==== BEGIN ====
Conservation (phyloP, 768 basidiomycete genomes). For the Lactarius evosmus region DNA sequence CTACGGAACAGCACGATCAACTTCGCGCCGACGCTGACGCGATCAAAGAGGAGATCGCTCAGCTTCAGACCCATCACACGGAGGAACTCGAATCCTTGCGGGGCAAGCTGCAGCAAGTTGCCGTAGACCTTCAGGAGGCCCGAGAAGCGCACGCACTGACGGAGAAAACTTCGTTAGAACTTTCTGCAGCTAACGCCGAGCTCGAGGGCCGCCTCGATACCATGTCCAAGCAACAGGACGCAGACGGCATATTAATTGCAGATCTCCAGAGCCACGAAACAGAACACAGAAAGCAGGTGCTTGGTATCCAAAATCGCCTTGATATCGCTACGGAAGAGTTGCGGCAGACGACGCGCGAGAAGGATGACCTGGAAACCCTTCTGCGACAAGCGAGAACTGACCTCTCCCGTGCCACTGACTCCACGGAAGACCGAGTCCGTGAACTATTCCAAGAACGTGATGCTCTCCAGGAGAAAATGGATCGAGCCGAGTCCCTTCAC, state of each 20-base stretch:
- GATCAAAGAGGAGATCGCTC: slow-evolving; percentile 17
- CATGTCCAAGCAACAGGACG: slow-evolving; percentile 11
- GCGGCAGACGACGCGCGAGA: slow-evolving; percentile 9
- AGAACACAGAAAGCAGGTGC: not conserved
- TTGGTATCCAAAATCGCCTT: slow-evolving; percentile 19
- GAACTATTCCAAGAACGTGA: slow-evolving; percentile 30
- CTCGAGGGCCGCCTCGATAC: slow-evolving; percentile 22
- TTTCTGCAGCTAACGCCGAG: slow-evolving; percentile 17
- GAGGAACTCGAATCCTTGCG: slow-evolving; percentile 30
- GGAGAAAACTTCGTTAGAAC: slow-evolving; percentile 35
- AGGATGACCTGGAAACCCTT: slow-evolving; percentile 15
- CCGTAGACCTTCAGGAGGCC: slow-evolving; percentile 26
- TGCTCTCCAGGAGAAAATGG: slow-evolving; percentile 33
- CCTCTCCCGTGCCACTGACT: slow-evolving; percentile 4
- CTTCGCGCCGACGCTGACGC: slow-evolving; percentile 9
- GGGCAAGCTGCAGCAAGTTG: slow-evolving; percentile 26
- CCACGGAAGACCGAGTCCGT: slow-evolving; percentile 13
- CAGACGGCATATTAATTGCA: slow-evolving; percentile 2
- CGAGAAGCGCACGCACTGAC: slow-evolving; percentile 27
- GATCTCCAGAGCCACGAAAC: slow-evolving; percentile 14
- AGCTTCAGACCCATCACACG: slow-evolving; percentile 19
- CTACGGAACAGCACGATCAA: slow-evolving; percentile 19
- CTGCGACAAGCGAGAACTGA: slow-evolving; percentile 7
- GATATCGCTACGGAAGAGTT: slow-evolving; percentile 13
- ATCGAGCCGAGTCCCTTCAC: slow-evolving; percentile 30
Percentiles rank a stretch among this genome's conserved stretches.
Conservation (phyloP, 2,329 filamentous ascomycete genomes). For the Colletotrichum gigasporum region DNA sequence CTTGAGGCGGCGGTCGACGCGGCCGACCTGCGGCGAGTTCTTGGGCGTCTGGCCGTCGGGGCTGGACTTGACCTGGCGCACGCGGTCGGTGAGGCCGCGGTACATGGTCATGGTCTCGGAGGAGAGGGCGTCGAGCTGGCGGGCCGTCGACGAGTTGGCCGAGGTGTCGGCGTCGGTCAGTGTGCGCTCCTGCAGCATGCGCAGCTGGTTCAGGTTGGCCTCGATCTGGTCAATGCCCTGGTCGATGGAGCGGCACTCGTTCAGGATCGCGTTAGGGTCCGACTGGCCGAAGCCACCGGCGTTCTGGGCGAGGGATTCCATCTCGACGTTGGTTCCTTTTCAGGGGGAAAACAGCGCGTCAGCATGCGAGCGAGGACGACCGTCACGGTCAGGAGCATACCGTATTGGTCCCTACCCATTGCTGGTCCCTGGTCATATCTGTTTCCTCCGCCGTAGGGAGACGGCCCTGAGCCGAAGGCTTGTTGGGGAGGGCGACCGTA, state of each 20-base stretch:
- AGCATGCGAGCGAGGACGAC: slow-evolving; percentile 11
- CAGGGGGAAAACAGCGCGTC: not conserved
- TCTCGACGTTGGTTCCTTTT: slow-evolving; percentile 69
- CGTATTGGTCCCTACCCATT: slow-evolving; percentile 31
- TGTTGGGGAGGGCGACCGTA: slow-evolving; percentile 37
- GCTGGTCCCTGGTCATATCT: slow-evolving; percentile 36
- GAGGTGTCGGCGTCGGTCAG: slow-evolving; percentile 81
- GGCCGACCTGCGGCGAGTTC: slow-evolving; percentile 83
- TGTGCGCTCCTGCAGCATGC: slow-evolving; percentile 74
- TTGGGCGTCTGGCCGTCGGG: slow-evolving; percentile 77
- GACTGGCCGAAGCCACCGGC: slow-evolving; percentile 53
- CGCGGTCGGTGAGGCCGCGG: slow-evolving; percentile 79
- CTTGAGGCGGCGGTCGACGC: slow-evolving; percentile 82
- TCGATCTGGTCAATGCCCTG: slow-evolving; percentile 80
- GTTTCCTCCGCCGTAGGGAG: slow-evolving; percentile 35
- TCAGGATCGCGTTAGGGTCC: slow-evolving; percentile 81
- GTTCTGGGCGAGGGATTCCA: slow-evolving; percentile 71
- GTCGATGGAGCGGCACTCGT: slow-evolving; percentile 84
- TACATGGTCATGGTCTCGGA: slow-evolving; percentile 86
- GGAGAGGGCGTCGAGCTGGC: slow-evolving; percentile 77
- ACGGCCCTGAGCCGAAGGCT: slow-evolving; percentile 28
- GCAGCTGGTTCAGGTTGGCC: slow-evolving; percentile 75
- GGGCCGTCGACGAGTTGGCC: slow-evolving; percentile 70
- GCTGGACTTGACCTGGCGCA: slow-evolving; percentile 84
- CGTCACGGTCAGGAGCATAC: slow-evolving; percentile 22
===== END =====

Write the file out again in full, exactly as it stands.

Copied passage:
Conservation (phyloP, 768 basidiomycete genomes). For the Lactarius evosmus region DNA sequence CTACGGAACAGCACGATCAACTTCGCGCCGACGCTGACGCGATCAAAGAGGAGATCGCTCAGCTTCAGACCCATCACACGGAGGAACTCGAATCCTTGCGGGGCAAGCTGCAGCAAGTTGCCGTAGACCTTCAGGAGGCCCGAGAAGCGCACGCACTGACGGAGAAAACTTCGTTAGAACTTTCTGCAGCTAACGCCGAGCTCGAGGGCCGCCTCGATACCATGTCCAAGCAACAGGACGCAGACGGCATATTAATTGCAGATCTCCAGAGCCACGAAACAGAACACAGAAAGCAGGTGCTTGGTATCCAAAATCGCCTTGATATCGCTACGGAAGAGTTGCGGCAGACGACGCGCGAGAAGGATGACCTGGAAACCCTTCTGCGACAAGCGAGAACTGACCTCTCCCGTGCCACTGACTCCACGGAAGACCGAGTCCGTGAACTATTCCAAGAACGTGATGCTCTCCAGGAGAAAATGGATCGAGCCGAGTCCCTTCAC, state of each 20-base stretch:
- GATCAAAGAGGAGATCGCTC: slow-evolving; percentile 17
- CATGTCCAAGCAACAGGACG: slow-evolving; percentile 11
- GCGGCAGACGACGCGCGAGA: slow-evolving; percentile 9
- AGAACACAGAAAGCAGGTGC: not conserved
- TTGGTATCCAAAATCGCCTT: slow-evolving; percentile 19
- GAACTATTCCAAGAACGTGA: slow-evolving; percentile 30
- CTCGAGGGCCGCCTCGATAC: slow-evolving; percentile 22
- TTTCTGCAGCTAACGCCGAG: slow-evolving; percentile 17
- GAGGAACTCGAATCCTTGCG: slow-evolving; percentile 30
- GGAGAAAACTTCGTTAGAAC: slow-evolving; percentile 35
- AGGATGACCTGGAAACCCTT: slow-evolving; percentile 15
- CCGTAGACCTTCAGGAGGCC: slow-evolving; percentile 26
- TGCTCTCCAGGAGAAAATGG: slow-evolving; percentile 33
- CCTCTCCCGTGCCACTGACT: slow-evolving; percentile 4
- CTTCGCGCCGACGCTGACGC: slow-evolving; percentile 9
- GGGCAAGCTGCAGCAAGTTG: slow-evolving; percentile 26
- CCACGGAAGACCGAGTCCGT: slow-evolving; percentile 13
- CAGACGGCATATTAATTGCA: slow-evolving; percentile 2
- CGAGAAGCGCACGCACTGAC: slow-evolving; percentile 27
- GATCTCCAGAGCCACGAAAC: slow-evolving; percentile 14
- AGCTTCAGACCCATCACACG: slow-evolving; percentile 19
- CTACGGAACAGCACGATCAA: slow-evolving; percentile 19
- CTGCGACAAGCGAGAACTGA: slow-evolving; percentile 7
- GATATCGCTACGGAAGAGTT: slow-evolving; percentile 13
- ATCGAGCCGAGTCCCTTCAC: slow-evolving; percentile 30
Percentiles rank a stretch among this genome's conserved stretches.
Conservation (phyloP, 2,329 filamentous ascomycete genomes). For the Colletotrichum gigasporum region DNA sequence CTTGAGGCGGCGGTCGACGCGGCCGACCTGCGGCGAGTTCTTGGGCGTCTGGCCGTCGGGGCTGGACTTGACCTGGCGCACGCGGTCGGTGAGGCCGCGGTACATGGTCATGGTCTCGGAGGAGAGGGCGTCGAGCTGGCGGGCCGTCGACGAGTTGGCCGAGGTGTCGGCGTCGGTCAGTGTGCGCTCCTGCAGCATGCGCAGCTGGTTCAGGTTGGCCTCGATCTGGTCAATGCCCTGGTCGATGGAGCGGCACTCGTTCAGGATCGCGTTAGGGTCCGACTGGCCGAAGCCACCGGCGTTCTGGGCGAGGGATTCCATCTCGACGTTGGTTCCTTTTCAGGGGGAAAACAGCGCGTCAGCATGCGAGCGAGGACGACCGTCACGGTCAGGAGCATACCGTATTGGTCCCTACCCATTGCTGGTCCCTGGTCATATCTGTTTCCTCCGCCGTAGGGAGACGGCCCTGAGCCGAAGGCTTGTTGGGGAGGGCGACCGTA, state of each 20-base stretch:
- AGCATGCGAGCGAGGACGAC: slow-evolving; percentile 11
- CAGGGGGAAAACAGCGCGTC: not conserved
- TCTCGACGTTGGTTCCTTTT: slow-evolving; percentile 69
- CGTATTGGTCCCTACCCATT: slow-evolving; percentile 31
- TGTTGGGGAGGGCGACCGTA: slow-evolving; percentile 37
- GCTGGTCCCTGGTCATATCT: slow-evolving; percentile 36
- GAGGTGTCGGCGTCGGTCAG: slow-evolving; percentile 81
- GGCCGACCTGCGGCGAGTTC: slow-evolving; percentile 83
- TGTGCGCTCCTGCAGCATGC: slow-evolving; percentile 74
- TTGGGCGTCTGGCCGTCGGG: slow-evolving; percentile 77
- GACTGGCCGAAGCCACCGGC: slow-evolving; percentile 53
- CGCGGTCGGTGAGGCCGCGG: slow-evolving; percentile 79
- CTTGAGGCGGCGGTCGACGC: slow-evolving; percentile 82
- TCGATCTGGTCAATGCCCTG: slow-evolving; percentile 80
- GTTTCCTCCGCCGTAGGGAG: slow-evolving; percentile 35
- TCAGGATCGCGTTAGGGTCC: slow-evolving; percentile 81
- GTTCTGGGCGAGGGATTCCA: slow-evolving; percentile 71
- GTCGATGGAGCGGCACTCGT: slow-evolving; percentile 84
- TACATGGTCATGGTCTCGGA: slow-evolving; percentile 86
- GGAGAGGGCGTCGAGCTGGC: slow-evolving; percentile 77
- ACGGCCCTGAGCCGAAGGCT: slow-evolving; percentile 28
- GCAGCTGGTTCAGGTTGGCC: slow-evolving; percentile 75
- GGGCCGTCGACGAGTTGGCC: slow-evolving; percentile 70
- GCTGGACTTGACCTGGCGCA: slow-evolving; percentile 84
- CGTCACGGTCAGGAGCATAC: slow-evolving; percentile 22